Date: Wed, 30 Oct 1996
From: Andy Nachbaur
Organization: WILD BEE'S BBS (209) 826-8107 LOS BANOS, CA
Subject: Re: Smoke's long-lasting effects

> I know a local beekeeper that uses "liquid smoke" (product used
> to enhance meat) in a quart squirt bottle. It smells like smoke
> and he mists the hive as you and I would smoke one. He swears
> by it. Andy could fill you in on more he knows this guy.

Oh darn, xxxxx, I got to open another box, number two, of HONEY NUT CHEERIOS and get this darn cat off the key board he's hooked. Then let's throw another nuc on the barbee..

Yep, some beekeepers have been using "liquid smoke" for quite a while. One even marketed aerosol cans of the stuff, but had a lot of problems with the nozzle plugging up and I have not seen them around for some time. I used the stuff myself but after years of walking around with a hot smoker between my legs I could not get used to the cool air on my private parts and still use a smoker that never seems to burn as good as in the good old days when we burned old fish net that was dipped in hot tar and used to bring in hundreds of tons of Monterey Bay sardines before being retired to the junk pile. What a smoke that stuff made...I think the first smoke a beekeeper uses is no different then the first honey he produces and licks off his fingers in the honey house, there is just never anything as good as that first taste of real honey or that first lung full of bee smoke. I still got a few smoker loads of that old fish net hid away and if I ever feel my last breath is near and I can get my old smoker fired up I am going out in a white cloud of cool fish net smoke and the lasting dreams of the big crops of past.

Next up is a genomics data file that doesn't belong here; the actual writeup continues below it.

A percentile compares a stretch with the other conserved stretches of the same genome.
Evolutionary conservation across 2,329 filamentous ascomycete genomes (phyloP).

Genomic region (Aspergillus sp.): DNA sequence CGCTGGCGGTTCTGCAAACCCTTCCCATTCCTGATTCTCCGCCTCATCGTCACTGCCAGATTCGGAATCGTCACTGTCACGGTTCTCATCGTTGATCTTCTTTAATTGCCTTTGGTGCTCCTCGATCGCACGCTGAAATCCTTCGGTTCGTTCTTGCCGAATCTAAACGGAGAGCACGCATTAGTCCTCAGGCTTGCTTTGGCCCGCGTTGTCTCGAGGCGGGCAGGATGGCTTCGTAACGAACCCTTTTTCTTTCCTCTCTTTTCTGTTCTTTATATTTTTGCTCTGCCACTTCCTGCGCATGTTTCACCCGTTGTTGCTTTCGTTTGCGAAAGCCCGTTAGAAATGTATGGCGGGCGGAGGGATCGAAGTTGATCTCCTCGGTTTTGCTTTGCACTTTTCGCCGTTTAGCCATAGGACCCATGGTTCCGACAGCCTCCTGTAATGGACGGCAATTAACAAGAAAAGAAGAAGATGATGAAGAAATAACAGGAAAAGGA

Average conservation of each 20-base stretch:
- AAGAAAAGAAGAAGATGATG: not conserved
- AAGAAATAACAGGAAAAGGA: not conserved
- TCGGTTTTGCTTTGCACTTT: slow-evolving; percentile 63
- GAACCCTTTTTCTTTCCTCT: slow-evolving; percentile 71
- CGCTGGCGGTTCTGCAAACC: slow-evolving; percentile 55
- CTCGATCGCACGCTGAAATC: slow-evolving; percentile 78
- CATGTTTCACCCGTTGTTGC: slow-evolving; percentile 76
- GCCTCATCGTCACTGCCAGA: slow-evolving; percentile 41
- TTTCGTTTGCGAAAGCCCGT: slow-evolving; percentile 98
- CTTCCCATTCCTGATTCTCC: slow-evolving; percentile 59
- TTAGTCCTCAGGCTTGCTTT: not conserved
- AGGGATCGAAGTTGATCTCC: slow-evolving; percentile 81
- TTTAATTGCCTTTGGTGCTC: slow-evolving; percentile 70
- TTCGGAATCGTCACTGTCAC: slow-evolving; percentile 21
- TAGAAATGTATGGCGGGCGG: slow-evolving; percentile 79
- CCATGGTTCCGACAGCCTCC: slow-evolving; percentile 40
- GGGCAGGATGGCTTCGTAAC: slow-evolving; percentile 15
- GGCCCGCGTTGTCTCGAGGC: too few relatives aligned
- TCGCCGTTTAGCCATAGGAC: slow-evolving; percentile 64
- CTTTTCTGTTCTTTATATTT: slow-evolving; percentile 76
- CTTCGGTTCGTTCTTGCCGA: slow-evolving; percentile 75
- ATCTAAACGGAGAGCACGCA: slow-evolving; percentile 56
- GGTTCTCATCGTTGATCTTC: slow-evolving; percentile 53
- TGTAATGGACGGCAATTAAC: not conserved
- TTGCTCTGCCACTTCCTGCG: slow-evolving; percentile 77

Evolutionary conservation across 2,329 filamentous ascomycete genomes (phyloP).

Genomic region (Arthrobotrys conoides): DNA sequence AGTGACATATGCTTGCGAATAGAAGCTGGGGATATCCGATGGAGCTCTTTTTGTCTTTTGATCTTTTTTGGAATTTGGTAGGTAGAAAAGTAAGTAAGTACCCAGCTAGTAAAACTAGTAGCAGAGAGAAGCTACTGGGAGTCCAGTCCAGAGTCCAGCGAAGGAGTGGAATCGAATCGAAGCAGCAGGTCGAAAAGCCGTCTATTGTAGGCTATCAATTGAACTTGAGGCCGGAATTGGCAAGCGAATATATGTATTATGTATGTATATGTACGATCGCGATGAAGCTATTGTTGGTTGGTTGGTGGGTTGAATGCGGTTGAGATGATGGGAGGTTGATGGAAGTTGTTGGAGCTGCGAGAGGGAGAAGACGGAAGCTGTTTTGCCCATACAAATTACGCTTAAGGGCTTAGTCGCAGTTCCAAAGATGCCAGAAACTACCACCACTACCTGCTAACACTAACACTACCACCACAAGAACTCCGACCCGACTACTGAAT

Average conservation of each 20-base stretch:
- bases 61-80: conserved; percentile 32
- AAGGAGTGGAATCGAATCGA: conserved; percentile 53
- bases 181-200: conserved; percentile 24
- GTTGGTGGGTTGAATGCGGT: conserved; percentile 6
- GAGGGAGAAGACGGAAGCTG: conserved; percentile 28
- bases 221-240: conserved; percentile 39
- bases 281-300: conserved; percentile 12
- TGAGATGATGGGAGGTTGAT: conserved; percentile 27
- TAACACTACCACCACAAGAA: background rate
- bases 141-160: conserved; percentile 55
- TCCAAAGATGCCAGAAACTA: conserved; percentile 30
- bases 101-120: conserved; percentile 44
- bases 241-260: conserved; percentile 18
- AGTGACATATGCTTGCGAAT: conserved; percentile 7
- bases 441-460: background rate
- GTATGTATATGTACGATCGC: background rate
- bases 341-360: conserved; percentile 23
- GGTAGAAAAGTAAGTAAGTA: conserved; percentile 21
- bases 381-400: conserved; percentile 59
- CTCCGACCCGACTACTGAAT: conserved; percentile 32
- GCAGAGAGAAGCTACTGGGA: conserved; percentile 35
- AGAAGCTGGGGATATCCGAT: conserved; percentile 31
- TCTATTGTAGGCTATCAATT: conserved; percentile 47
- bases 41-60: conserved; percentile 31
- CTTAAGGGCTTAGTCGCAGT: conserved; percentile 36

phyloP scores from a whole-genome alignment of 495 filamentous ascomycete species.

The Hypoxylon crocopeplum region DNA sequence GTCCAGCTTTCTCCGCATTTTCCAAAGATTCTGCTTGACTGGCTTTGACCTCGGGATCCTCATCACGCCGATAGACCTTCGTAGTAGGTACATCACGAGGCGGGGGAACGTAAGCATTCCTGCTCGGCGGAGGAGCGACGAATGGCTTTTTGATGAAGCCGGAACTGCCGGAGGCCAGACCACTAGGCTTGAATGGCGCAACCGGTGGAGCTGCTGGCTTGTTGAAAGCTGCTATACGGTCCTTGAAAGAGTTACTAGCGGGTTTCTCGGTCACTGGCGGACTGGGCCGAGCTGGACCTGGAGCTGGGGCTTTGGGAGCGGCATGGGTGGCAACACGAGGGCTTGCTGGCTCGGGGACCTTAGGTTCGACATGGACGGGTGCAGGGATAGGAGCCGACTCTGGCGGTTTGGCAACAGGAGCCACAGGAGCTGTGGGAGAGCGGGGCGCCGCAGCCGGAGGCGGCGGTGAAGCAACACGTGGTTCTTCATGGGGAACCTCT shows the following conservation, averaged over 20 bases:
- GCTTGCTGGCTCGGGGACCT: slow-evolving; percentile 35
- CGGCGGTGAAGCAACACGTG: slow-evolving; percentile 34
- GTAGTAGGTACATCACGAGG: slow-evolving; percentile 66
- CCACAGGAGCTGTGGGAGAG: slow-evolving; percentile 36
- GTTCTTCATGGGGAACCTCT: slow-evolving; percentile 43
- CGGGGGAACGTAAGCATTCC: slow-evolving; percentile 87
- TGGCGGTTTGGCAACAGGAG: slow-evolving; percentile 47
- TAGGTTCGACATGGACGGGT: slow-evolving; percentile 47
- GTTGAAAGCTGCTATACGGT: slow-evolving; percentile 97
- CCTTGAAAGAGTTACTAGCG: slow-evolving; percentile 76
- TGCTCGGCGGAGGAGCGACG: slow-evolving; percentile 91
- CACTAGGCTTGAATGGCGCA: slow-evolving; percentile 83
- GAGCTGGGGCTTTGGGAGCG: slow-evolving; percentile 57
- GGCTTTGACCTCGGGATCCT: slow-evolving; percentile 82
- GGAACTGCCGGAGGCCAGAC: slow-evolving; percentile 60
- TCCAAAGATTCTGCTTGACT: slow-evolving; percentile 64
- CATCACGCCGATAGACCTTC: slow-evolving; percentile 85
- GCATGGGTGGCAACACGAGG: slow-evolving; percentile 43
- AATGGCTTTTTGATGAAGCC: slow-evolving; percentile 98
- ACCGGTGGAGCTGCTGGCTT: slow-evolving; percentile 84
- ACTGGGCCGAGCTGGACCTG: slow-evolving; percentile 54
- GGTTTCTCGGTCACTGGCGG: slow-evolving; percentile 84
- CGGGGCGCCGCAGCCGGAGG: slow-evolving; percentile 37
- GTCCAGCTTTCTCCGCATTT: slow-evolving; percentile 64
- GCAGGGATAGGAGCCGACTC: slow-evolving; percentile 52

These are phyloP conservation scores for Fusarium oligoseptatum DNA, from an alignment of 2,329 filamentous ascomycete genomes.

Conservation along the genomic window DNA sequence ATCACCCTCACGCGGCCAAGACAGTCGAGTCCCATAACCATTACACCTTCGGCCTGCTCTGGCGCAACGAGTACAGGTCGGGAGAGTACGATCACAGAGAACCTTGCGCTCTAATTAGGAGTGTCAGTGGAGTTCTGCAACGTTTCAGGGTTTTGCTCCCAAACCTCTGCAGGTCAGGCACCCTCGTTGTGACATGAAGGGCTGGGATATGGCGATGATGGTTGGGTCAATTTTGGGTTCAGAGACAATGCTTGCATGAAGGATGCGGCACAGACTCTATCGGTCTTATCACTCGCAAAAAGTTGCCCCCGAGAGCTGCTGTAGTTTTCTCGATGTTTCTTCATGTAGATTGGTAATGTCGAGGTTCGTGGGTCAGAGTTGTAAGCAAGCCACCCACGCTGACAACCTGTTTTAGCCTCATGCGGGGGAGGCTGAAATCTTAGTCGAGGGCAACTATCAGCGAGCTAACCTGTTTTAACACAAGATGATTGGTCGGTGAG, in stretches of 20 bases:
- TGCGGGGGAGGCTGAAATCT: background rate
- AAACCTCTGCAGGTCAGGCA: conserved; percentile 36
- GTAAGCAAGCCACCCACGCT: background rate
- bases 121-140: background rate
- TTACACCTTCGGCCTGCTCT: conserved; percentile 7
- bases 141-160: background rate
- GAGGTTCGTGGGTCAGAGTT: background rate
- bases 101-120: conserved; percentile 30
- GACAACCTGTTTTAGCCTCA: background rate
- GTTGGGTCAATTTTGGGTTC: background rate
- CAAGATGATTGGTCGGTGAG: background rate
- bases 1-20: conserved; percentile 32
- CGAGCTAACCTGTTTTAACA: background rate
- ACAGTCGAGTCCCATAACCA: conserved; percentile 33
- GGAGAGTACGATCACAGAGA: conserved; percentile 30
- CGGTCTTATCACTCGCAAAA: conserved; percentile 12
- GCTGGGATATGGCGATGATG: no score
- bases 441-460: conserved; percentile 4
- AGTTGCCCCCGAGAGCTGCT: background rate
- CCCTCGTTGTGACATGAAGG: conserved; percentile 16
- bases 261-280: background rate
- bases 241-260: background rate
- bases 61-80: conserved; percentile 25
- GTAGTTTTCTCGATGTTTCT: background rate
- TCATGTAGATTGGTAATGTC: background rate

Back to the real life, and the use of liquid smoke in a windex bottle to calm bees. Yes it works, and is very good if you run baby nucs in tall dry grass as happens around here late in the spring. It is fire safe, and seems to work just as well as the real thing. Several local queen breeders and beekeepers use it diluted with water. Really nice when you only want to look into a few hives, but one of my buddies uses cigaret smoke, I chew myself, but as many times as I tried it in his hives it did not seem to work and it was a question of who was going to get to me first him or the bees. Some beekeepers just don't appreciate bee science at all. We came to an agreement he don't blow cigaret smoke in my hives and I won't spit tobacco juice in his..seemed fair at the time, but sometimes he forgets.

I know beekeepers who use just water in the spray bottle to calm very aggressive bees now called "killers" or "Afro" in the desert southwest and Mexico, and report the same results as using real smoke or the fake barbee q smoke. I don't know why this method has not taken off, but it sure seems like a cheep way to calm bees. But then I never have asked what happens when he mists one of those 5 foot rattle snakes that live under the 2nd bee hive in every desert location. I think I will stick with the smoke as I know they move away from it as fast as the bees do, not so sure the water would get them moving and I would end up stepping on their tails which is bad for my tired old back because every time I get into that situation I always seem to injure it when I come back down to earth for my wheels up landing.